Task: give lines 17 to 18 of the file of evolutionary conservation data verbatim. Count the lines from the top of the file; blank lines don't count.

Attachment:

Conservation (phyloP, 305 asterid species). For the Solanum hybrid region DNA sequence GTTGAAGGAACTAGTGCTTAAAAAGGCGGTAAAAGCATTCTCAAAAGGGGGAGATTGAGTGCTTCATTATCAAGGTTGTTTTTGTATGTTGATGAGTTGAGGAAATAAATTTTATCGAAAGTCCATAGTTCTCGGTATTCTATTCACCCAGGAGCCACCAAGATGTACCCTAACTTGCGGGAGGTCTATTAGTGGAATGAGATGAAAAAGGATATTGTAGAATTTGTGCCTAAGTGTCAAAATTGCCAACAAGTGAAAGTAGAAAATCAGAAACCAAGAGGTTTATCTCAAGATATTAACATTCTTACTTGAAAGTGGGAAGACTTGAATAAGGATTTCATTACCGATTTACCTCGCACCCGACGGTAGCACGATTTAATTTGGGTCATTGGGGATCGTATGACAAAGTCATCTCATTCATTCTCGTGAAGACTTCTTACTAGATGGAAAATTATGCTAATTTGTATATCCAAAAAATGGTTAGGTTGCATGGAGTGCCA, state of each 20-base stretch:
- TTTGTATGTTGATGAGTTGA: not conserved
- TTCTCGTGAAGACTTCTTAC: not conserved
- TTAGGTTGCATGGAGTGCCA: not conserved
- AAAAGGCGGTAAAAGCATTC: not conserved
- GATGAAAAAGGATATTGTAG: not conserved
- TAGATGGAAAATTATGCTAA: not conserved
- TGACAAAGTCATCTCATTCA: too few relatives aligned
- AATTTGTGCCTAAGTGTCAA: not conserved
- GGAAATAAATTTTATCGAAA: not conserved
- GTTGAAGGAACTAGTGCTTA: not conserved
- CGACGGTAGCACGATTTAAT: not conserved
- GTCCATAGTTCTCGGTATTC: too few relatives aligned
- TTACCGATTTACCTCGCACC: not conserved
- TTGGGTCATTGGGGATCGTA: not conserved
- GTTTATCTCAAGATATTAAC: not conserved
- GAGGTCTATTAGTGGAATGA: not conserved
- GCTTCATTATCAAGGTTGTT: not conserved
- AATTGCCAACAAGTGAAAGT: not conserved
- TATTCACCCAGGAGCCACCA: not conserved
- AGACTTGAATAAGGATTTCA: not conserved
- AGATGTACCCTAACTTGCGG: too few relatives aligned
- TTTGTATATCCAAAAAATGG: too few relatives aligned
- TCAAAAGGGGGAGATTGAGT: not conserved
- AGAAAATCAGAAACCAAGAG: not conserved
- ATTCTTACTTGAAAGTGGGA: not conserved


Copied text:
- GAGGTCTATTAGTGGAATGA: not conserved
- GCTTCATTATCAAGGTTGTT: not conserved